Social activism and upheaval have produced monsters on all ends of the political spectrum, though sometimes this is in the interest of cataloguing a particularly unsavory pattern of behavior amongst the general population. The term “Karen,” to describe “an obnoxious, angry, entitled, and often racist middle-aged white woman who uses her privilege to get her way or police other people’s behaviours,” per an online dictionary, is one such example. She is a formidable rendering of existential horror, symbolizing the long history of white women weaponizing their status to initiate deadly systems of oppression against minority groups. Karen has achieved a status comparable to the elusive cryptid Bigfoot, with observers using phrases such as “Karen spotted,” “Karens in the wild,” or, “Karen sightings” to denote a recorded encounter. Just as Bigfoot is categorized by its tall stature, pendulous limbs, and of course, large hairy feet, the anatomy of a Karen has been well documented; her most commonly highlighted attributes are the smartphone as her weapon, inverted bob hairstyle, and belligerent demands to speak to the manager.

Whichever way one interprets, monsters act as a creative affirmation of humanity at its most vulnerable and ugly. They display our perennial anxieties, our inbuilt urge to survive, and our proclivity to dehumanize and discriminate. They can be tools used for creative expression, social activism, and oppressive stereotyping. Yet as we move further into an era of all-encompassing reliance upon online networks, where the act of quashing misinformation and insidious conspiracies has become an arduous game of whack-a-mole, the monster’s detrimental side has been emboldened.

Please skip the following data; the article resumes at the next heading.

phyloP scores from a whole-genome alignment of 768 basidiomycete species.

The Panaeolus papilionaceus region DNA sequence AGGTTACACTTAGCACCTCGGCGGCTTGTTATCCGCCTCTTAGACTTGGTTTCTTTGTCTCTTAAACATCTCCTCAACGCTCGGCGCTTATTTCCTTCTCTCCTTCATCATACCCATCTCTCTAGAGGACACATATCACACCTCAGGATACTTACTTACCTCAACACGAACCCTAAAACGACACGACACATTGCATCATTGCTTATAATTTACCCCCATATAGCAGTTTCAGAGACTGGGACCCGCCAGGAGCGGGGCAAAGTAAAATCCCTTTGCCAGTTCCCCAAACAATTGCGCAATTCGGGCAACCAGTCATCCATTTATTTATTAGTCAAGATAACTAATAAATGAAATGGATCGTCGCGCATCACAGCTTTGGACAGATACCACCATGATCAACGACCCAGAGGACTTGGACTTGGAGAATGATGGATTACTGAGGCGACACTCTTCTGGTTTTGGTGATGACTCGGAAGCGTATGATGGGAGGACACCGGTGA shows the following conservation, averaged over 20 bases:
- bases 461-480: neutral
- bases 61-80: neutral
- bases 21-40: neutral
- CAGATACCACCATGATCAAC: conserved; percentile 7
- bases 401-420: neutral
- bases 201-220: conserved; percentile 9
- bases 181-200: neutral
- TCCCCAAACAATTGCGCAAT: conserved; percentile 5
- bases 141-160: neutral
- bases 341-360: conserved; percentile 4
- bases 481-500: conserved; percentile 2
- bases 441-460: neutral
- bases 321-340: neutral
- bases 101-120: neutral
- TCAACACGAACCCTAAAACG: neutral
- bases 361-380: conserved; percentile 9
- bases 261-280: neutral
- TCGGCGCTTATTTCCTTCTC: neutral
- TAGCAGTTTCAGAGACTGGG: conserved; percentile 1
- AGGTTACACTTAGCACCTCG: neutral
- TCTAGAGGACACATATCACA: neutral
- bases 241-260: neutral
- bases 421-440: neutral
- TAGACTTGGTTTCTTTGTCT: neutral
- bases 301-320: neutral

Perhaps the solution lies in the monster’s most ancient etymological iteration—men, to think. If we can come to acknowledge the inhuman monster as an extension of our own flawed humanity, we can hopefully assimilate towards a healthy mindset of both meta-awareness and analytical proficiency when engaging in online narratives. The key is to not expunge monsters from creative spaces and stories, rather to repurpose the understanding of the concept as a critical vehicle for personal introspection. On July 1, 1897, Bram Stoker was interviewed by a reporter of the British Weekly, who asked him if Dracula offered any moral lessons for terrified readers. “I suppose that every book of the kind must contain some lesson,” Stoker intriguingly responded. “But I prefer that readers should find it out for themselves.”